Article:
• Depending on your research you may consider writing a bit every week as not to miss minute details; however, your research could change over time and morph into a very different project from what you started.·

Is there a minimum number of published papers required to pass?

No. It is not compulsory to have papers published to pass. You just have to write your thesis. However, you could end up writing one or two papers; you may work on that voluntarily; you don’t have to feel compelled to do it, but I see that most PhD researchers are more than happy to write papers while doing their research. So, I would wholeheartedly recommend that you write papers. After all, if you stayed in academia then writing papers would be the new normal; in this sense, it is a golden opportunity to get started already. It entirely depends on you.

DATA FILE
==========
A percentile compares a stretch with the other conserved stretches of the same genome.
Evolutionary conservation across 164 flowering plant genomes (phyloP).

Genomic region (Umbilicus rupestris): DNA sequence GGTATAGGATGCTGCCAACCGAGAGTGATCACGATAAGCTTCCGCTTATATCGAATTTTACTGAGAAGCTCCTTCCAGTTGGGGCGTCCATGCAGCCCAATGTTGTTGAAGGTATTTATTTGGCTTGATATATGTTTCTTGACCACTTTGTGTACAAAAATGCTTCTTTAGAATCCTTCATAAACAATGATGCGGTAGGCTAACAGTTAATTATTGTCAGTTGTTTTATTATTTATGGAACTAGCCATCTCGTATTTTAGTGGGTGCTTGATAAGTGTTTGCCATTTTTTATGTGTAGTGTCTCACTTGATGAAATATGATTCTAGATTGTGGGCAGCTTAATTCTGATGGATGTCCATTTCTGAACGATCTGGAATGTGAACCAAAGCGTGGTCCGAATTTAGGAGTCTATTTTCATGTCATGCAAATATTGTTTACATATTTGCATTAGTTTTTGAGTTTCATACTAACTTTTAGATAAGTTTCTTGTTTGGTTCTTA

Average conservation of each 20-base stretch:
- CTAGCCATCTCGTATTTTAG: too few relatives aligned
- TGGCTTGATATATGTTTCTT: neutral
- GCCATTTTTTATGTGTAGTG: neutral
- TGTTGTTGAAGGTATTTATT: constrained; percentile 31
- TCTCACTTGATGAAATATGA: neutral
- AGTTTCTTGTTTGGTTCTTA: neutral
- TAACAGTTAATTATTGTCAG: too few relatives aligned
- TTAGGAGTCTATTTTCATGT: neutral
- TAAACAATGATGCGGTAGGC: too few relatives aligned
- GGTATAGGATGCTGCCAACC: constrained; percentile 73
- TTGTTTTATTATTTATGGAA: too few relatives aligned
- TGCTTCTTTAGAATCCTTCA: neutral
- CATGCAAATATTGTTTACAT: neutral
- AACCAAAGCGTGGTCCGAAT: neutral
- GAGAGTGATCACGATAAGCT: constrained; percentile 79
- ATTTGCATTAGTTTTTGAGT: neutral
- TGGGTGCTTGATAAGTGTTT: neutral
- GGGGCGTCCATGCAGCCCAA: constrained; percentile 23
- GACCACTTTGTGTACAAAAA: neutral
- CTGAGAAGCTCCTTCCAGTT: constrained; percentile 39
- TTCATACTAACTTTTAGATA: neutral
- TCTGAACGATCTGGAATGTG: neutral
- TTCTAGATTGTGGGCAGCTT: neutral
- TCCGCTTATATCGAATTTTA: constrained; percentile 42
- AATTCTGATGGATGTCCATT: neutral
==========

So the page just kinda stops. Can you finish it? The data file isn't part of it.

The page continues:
Do you have to stay in academia after a PhD?

No. You can get a job in the industry, but once you have done your PhD you might change your mind; I would not worry much about it; you will figure it out while doing your PhD. Some people just do a PhD to get involved in academia because they got tired of working in the industry and want to change their career, while others do the opposite. Alternatively, you can also write books, go independent, create your company. There are many options out there. Also, some people do a PhD just for fun and they don’t want to stay in academia nor get a job in the industry, so they start travelling the world, get married, have children. It all depends on why you choose to do a PhD — It’s all up to you.

That’s all for now. Thank you so much again for reading this post!